b) for the assessment year relevant to the previous year in which it begins to generate power, in case of any other undertaking:
Provided also that any such option once exercised shall be finalised and shall apply to all the subsequent assessment years.]
(2) Where any new machinery or plant is installed during the previous year relevant to the assessment year commencing on or after the 1st day of April, 1988, for the purpose of business of manufacture or production of any article or thing and such article or thing –
a) is manufactured or produced by using any technology (including any process) or other know-how developed in, or
b) is an article or thing invented in, a laboratory owned or financed by the Government or a laboratory owned by a public sector company or a University or an institution recognized into his behalf by the Secretary,
Department or Scientific and Industrial Research, Government of India,
Such plant or machinery shall be treated as a part of block of assets qualifying for depreciation at the rate of  per cent of written down value, if the following conditions are fulfilled, namely:-
(i) the right to use such technology (including any process) or other know-how or to manufacture or produce such article or thing has been acquired from the owner of such laboratory or any person deriving title from
(ii) the return furnished by the assessee for his income, or the income of any other person in respect of which he is assessable, for any previous year in which the said machinery or plant is acquired, shall be accompanied by a certificate from the Secretary, Department of Scientific and Industrial Research, Government of India, to the effect that such article or thing is manufactured or produced by using such technology (including any process) or other know-how developed in such laboratory or is an article or thing invented in such laboratory; and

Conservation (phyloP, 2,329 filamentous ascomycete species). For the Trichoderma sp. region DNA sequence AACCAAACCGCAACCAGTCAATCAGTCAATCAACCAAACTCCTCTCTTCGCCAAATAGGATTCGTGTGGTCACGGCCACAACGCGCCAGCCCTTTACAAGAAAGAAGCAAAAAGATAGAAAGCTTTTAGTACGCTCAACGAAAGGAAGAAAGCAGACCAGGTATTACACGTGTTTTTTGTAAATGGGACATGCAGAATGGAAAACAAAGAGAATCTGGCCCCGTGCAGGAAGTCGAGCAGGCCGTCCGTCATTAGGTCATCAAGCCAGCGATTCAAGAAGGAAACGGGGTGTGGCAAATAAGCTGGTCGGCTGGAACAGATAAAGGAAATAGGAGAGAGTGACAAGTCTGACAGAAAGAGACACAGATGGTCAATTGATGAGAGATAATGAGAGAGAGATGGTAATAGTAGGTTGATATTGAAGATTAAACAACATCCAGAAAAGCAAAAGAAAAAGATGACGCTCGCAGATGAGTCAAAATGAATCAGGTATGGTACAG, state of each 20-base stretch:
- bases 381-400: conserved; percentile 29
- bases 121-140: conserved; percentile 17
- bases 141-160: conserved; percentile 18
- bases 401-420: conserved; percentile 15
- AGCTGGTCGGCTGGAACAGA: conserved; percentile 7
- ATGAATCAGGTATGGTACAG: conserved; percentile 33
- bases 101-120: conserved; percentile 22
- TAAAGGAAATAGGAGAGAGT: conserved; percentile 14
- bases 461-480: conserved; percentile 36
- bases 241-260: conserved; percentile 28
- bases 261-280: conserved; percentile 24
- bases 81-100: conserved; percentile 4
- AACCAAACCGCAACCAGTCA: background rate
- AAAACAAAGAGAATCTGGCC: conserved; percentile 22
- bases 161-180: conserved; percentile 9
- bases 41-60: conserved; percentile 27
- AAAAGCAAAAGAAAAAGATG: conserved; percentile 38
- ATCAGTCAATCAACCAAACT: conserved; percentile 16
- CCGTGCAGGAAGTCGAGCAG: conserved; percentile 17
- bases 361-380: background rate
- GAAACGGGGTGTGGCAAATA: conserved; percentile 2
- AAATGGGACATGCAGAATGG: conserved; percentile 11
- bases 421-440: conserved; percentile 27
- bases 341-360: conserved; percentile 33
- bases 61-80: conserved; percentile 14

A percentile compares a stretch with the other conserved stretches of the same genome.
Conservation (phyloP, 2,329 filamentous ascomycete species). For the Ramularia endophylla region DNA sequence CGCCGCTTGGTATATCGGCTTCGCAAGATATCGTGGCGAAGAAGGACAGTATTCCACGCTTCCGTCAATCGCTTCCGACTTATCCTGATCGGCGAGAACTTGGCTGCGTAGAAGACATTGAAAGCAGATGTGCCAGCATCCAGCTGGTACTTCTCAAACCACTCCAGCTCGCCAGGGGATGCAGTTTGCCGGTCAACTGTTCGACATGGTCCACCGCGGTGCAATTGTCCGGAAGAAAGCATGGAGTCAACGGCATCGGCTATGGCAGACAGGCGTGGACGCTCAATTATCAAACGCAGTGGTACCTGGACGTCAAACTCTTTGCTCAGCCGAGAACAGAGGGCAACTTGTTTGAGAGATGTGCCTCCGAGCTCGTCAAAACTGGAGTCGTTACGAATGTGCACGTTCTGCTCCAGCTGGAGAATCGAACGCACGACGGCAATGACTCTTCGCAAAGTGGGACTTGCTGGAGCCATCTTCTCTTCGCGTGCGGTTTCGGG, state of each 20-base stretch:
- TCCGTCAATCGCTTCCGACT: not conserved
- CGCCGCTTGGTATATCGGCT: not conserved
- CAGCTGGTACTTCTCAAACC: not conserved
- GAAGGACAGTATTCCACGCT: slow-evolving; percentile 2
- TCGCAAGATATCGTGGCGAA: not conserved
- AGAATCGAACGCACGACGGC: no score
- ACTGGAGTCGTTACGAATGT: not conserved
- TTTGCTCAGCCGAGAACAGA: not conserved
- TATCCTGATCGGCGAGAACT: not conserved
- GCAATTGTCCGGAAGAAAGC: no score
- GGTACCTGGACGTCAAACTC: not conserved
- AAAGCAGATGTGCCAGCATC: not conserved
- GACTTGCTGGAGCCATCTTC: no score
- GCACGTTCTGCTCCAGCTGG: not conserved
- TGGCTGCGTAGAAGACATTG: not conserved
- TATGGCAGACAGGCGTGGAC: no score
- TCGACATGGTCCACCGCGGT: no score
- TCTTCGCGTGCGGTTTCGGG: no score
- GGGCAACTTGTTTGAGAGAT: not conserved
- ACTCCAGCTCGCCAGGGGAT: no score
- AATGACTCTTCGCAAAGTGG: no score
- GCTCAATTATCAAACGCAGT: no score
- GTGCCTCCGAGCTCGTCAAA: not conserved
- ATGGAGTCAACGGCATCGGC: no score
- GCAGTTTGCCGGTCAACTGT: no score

(iii) the machinery or plant is not used for the purpose of business of manufacture or production of any article or thing specified in the list in the Eleventh Schedule to the Act.
Explanation: For the purposes of this sub-rule.-
(a) “laboratory financed by the government” means a laboratory owned by anybody [including society registered under the Societies Registration Act, 1860 (21 of 1860)], and financed wholly or mainly by the Government;
(b) “public sector company” means any corporation established by or under any Central, State or Provincial Act or a Government company as defined in section 617 of the Companies Act, 1956 (3 of 1956), to be a University for the purposes of that Act.”